Being self-aware helps me determine how to restore my energy. For instance, I’m an extrovert and need to connect and interact with people for my well-being. My introverted husband needs the opposite. Earlier in our relationship, I realized that going from party to party would make him miserable, while I would be happy and energized from the social interactions. As a result, I’m more selective with our social commitments.

When figuring out what to do on my days off, an essential question is: “Do I have the energy?” If not, what do I need to do to regain my energy? One of the ways I recover is by spending time with friends. I try to include social activities on my weekly calendar, even if it’s over Zoom. I did this throughout my pre-requisites and nursing school as well. Because I’m an extrovert, social interactions are crucial to maintaining my sanity and happiness. I felt dates with my friends or family were especially important during nursing school when my schedule would be packed with classes, clinicals, and studying. These dates could be simple lunch outings, coffee/tea, seeing a movie with my husband, or Zoom calls (critically needed during pandemic surges and lockdowns). I needed to make sure I had something social in my weekly schedule to feel balanced. I mentioned it before in other posts, but it helps to know what brings you comfort. I didn’t learn this in school – time and life experience have taught me “comfort wisdom” (a la Brene Brown). Have you developed healthy coping mechanisms? What do you enjoy as stress relief? Nursing school is stressful, but working as a nurse is even more so. Build a foundation of healthy responses to stress before or during nursing school to combat the stress and anxiety that frequently accompanies working nurses.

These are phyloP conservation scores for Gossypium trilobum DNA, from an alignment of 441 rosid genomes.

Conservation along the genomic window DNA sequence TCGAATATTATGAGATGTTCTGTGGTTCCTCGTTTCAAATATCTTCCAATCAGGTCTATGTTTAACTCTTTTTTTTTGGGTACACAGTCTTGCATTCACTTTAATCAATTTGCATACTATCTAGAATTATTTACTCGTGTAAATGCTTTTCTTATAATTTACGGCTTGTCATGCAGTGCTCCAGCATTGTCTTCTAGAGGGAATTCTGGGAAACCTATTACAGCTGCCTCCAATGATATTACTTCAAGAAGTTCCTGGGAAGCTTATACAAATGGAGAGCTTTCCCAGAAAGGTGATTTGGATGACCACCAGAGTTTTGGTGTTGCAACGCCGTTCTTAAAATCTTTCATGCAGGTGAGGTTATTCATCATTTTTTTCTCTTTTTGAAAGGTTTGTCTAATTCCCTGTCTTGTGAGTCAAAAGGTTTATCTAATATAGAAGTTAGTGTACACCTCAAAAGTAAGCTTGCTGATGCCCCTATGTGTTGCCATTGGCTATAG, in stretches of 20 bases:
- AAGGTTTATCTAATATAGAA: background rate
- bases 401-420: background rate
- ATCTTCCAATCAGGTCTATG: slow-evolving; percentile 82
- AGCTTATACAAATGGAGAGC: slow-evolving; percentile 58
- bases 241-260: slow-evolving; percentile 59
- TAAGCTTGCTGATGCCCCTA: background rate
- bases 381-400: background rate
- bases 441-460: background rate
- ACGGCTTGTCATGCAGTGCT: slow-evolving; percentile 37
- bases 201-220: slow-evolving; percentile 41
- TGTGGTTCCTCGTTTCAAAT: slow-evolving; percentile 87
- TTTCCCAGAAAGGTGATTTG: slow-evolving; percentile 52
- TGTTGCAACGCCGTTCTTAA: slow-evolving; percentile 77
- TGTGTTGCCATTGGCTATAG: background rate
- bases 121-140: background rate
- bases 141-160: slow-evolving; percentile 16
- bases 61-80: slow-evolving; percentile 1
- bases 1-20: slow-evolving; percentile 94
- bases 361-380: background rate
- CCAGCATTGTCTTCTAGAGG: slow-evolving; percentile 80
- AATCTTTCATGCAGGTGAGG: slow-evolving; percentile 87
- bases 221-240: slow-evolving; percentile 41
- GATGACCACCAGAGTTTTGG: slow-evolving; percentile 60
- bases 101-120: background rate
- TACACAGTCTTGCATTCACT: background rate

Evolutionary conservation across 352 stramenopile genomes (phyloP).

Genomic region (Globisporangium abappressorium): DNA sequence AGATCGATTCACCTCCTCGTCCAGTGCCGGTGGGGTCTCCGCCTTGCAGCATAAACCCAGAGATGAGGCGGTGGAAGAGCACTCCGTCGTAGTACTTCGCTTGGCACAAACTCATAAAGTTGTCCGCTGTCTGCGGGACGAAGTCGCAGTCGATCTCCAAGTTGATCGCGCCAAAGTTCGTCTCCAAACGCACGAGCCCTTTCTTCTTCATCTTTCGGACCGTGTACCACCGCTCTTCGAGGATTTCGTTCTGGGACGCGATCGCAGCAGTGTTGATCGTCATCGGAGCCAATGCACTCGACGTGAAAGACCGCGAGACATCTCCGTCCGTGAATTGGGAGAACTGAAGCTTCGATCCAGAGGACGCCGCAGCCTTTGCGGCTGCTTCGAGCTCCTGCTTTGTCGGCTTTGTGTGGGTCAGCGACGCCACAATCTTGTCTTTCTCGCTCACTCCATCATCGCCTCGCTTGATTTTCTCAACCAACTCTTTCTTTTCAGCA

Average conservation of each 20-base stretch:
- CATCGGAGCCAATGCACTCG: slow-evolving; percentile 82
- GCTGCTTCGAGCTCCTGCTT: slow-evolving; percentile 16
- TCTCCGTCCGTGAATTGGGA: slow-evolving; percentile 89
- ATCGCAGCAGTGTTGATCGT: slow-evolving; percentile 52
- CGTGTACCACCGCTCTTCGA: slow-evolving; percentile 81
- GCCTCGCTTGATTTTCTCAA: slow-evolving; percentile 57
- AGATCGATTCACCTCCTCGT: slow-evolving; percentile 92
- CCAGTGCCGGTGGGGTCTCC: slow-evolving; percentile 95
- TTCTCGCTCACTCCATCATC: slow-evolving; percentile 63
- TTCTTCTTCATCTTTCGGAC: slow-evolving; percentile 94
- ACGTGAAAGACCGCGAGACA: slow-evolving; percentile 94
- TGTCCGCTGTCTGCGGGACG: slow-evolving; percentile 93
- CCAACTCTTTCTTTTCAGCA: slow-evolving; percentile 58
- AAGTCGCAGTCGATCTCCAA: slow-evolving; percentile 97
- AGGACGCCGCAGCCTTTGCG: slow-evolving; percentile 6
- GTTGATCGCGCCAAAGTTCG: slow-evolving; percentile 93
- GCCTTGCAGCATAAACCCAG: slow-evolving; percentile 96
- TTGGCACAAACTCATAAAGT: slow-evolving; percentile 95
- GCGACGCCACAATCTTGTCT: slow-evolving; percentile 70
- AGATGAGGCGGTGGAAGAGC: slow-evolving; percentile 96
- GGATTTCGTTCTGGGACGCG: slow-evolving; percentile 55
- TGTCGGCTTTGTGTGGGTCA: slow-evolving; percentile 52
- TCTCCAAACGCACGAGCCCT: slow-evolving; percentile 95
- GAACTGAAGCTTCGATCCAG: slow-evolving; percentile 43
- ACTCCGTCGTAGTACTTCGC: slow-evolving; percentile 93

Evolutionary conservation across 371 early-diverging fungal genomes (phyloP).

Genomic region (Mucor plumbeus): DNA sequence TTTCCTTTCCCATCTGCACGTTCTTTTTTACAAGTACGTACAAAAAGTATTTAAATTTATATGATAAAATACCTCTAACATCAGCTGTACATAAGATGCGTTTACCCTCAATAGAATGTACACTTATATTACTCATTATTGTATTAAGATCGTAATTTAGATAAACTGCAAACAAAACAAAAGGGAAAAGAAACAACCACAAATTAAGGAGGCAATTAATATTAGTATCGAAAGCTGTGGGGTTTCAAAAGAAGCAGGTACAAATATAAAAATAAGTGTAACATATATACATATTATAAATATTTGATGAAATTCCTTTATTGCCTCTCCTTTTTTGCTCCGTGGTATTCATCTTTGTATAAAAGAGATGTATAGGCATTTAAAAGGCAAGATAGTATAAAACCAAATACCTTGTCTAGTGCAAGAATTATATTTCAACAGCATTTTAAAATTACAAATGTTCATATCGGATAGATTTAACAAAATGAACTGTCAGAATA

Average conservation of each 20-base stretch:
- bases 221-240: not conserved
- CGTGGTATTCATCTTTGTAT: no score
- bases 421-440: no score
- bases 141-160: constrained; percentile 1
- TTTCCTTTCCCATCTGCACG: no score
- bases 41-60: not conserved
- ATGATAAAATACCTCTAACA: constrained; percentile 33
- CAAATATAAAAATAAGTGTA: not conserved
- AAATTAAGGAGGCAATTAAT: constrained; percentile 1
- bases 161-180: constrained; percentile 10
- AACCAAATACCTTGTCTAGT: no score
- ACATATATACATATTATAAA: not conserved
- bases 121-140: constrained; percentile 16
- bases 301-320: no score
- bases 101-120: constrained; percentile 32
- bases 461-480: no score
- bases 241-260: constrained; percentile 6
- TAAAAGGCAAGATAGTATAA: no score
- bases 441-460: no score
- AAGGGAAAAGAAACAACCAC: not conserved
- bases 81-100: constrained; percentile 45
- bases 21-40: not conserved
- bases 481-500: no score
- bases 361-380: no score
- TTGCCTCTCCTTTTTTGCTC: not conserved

While being a nurse can be draining at times, I honestly love it. I can feel tired and overwhelmed, but there are moments where I’m interacting with patients and at peace and content with making a difference in someone’s life. People going into nursing naturally want to help people, but they need to understand how demanding nursing can be. Until I started working as a nurse, I don’t think I realized just how stressful a job nursing could be. Prospective and new nurses need to understand what they can do to protect and restore themselves to continue in this rewarding profession. I have so much to share about this topic that I thought I would make this and the next several posts about addressing the mental, physical, and emotional demands of being a nurse. I want to candidly share what it’s like for me and what I do to try and guard myself against being drained or burnt out. And yes, unfortunately, burnout can happen to early-career nurses, too, not just veteran nurses.

I hope what I’ve shared – and what I plan to share – is helpful and provides some honest insight – see you in my next post on this series!